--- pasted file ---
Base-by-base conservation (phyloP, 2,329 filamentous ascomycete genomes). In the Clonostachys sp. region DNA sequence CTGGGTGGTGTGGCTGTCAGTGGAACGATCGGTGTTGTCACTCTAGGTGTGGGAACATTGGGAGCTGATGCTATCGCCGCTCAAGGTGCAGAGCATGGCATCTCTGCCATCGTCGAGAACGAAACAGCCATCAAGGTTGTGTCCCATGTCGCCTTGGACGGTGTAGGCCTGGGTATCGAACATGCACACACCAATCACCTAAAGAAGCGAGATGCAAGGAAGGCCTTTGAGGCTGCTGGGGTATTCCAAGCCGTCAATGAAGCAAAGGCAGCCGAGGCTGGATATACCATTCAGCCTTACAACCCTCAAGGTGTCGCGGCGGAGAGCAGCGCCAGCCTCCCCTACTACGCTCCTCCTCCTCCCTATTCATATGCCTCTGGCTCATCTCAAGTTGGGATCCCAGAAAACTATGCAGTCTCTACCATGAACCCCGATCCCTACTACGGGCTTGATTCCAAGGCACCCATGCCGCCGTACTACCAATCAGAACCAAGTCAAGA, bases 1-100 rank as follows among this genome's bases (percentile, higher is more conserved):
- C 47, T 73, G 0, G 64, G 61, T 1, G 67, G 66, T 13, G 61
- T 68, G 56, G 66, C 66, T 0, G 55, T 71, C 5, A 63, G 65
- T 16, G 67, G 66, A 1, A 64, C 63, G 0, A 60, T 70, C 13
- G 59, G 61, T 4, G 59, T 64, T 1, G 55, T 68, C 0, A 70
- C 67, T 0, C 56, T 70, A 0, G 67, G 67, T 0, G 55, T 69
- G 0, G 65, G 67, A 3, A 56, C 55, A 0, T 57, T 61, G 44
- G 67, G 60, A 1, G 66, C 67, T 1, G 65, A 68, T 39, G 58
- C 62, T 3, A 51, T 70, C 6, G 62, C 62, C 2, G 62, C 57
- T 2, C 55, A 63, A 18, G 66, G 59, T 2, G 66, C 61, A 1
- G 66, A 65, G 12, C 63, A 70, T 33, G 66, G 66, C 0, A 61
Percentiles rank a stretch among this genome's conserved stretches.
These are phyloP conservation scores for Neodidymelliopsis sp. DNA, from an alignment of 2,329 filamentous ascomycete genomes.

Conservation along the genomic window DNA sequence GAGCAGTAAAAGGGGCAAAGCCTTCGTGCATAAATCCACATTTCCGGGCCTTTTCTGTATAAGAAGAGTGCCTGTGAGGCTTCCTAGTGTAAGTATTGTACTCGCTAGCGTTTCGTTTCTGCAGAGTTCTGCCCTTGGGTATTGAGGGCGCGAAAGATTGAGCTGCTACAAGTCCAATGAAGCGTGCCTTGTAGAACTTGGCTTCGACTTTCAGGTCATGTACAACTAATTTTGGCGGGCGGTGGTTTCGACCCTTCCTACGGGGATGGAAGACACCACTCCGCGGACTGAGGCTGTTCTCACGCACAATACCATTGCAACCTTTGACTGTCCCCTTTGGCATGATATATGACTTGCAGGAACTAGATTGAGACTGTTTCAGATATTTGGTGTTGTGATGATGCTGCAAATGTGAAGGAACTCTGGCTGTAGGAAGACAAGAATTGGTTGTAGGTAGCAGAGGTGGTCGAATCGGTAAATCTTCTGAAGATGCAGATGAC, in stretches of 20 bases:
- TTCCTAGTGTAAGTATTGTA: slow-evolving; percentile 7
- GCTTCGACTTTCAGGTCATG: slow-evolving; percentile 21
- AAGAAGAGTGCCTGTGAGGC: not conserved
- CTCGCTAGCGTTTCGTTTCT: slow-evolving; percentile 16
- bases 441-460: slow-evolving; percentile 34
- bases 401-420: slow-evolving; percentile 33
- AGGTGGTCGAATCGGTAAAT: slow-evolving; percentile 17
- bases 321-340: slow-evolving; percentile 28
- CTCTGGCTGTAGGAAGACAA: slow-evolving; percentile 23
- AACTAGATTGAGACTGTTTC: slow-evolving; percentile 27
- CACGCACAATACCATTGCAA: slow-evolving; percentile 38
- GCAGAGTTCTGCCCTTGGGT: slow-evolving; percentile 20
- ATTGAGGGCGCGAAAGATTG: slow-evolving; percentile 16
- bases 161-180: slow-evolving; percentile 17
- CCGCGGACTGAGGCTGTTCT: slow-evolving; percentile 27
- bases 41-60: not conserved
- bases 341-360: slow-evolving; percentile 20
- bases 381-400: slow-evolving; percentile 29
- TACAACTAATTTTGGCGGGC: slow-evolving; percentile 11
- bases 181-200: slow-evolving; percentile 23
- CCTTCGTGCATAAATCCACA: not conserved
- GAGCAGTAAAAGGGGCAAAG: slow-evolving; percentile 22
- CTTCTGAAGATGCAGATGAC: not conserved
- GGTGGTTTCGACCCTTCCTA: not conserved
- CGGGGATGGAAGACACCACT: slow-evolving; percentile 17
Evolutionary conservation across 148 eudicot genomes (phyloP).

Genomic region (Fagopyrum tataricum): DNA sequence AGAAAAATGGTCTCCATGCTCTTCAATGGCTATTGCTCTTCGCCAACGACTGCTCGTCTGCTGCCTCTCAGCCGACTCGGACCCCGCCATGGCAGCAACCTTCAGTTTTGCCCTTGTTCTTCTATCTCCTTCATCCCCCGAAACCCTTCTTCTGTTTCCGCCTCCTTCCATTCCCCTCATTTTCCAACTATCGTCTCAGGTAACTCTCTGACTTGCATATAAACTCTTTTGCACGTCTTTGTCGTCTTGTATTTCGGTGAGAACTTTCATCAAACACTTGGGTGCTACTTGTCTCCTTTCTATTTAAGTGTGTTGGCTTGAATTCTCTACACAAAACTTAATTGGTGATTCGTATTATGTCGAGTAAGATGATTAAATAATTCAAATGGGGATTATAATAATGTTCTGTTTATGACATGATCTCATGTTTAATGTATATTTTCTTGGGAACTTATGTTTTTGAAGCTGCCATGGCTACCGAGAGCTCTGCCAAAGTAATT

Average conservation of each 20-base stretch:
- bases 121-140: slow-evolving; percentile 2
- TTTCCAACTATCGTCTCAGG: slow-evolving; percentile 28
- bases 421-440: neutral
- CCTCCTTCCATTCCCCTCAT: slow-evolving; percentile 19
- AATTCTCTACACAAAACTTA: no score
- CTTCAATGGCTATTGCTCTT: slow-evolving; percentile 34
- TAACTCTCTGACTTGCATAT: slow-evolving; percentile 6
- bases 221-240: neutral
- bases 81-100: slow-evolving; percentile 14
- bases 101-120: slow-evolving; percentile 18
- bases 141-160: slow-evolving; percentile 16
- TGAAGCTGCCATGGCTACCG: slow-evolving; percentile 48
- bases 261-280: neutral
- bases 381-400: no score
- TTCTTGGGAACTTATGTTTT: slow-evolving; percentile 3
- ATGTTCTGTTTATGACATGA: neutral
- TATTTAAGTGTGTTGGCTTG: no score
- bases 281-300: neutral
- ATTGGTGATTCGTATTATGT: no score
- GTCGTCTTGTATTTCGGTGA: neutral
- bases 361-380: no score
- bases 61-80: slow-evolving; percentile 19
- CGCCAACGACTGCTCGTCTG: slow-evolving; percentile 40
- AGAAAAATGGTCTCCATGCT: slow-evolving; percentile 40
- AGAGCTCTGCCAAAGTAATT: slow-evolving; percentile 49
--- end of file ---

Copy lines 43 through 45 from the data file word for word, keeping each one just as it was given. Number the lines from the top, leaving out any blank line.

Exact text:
- bases 121-140: slow-evolving; percentile 2
- TTTCCAACTATCGTCTCAGG: slow-evolving; percentile 28
- bases 421-440: neutral